By Jessica Dunker and Jim Henter
In recent conversations with Iowa business owners, the topic of “trolls” has come up again and again. These trolls are no joke — they have cost our economy half a trillion dollars over the last 20 years, $320 billion of that in the last five years alone.
The trolls Iowa businesses are concerned about are all too real: so-called “patent trolls” that threaten main street businesses using vague or poorly worded patents. These companies cripple our economy, costing us jobs and putting a tax on small main street businesses.
Patent trolls operate in the shadows of our economy. These companies (more politely referred to as “patent assertion entities”) do not make or produce anything. Rather than developing anything of their own, these trolls purchase broad or vaguely worded patents and use them to attack main street businesses around the country.
The trolls do not usually stand a chance in court — instead, they bank on the fact that their targets will not be able to fight back. Most companies sued by patent trolls have annual revenues of under $10 million. For these main street companies, it is usually less expensive to settle with a troll than face the legal costs of fighting in court.
Over the past decade, lawsuits filed by patent trolls have exploded. In 2006, these lawsuits accounted for less than 20 percent of all patent litigation. Today, troll cases represent the majority of all patent lawsuits in the country. Collectively, these lawsuits add up to a damaging tax on small businesses. When main street companies are forced to settle with patent trolls, they face serious economic consequences. They may be forced to delay a planned expansion, lay off workers, or be put out of business altogether.
Congress must act now to stop patent troll abuse by passing comprehensive patent reform legislation. Groups of businesses like ours — the Iowa Retail Federation and the Iowa Restaurant Association, as well are our national counterparts — are calling on Congress to pass such reform.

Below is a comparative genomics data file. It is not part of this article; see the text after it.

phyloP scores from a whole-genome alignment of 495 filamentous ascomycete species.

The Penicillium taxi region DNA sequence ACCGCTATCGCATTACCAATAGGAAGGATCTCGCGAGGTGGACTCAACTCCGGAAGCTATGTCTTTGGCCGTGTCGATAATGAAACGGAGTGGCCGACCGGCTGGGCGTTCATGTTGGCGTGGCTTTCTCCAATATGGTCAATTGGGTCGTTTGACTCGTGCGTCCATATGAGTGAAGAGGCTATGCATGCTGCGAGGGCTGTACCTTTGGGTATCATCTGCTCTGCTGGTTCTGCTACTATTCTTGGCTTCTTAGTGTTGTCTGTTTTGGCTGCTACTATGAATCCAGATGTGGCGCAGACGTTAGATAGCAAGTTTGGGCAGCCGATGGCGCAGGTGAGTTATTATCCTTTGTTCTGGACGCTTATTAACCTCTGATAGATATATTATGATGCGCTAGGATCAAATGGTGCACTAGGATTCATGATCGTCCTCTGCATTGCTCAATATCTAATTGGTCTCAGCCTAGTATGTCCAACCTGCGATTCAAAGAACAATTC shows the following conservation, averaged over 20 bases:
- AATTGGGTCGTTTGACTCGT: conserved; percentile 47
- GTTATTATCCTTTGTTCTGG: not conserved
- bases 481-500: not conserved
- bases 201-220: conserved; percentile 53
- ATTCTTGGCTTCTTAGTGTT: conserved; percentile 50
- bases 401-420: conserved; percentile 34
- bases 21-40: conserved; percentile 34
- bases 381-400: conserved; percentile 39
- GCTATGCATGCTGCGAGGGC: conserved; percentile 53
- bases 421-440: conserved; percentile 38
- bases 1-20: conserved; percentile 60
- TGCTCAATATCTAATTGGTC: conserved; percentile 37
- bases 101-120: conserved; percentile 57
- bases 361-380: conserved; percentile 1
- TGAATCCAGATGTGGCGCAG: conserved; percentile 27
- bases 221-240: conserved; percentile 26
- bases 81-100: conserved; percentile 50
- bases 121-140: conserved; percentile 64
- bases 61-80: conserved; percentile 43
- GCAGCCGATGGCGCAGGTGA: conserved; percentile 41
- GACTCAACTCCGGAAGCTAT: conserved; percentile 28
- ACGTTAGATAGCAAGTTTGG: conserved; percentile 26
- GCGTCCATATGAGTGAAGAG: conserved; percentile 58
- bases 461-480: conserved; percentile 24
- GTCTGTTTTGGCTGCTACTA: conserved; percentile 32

Any successful legislation will incorporate five key reforms: improving patent quality; eliminating trolls’ ability to hide behind multiple shell corporations; making it easier to punish trolls that send fraudulent and abusive shakedown demand letters; requiring that trolls sue the party responsible for alleged infringement, not end users who had no input in the product development; and making trolls pay when they sue companies frivolously.
We have seen over the last decade that these trolls are willing to go after anyone: local coffee shops, small town employment agencies, and regional grocery stores — our main street businesses — have all been targeted by patent trolls in the last year.
Our main street businesses need Congress to stand up for them and pass comprehensive patent troll reform now.Jessica Dunker, president/CEO, Iowa Restaurant Association, and Jim Henter, president, Iowa Retail Federation. Comments: firstname.lastname@example.org or email@example.com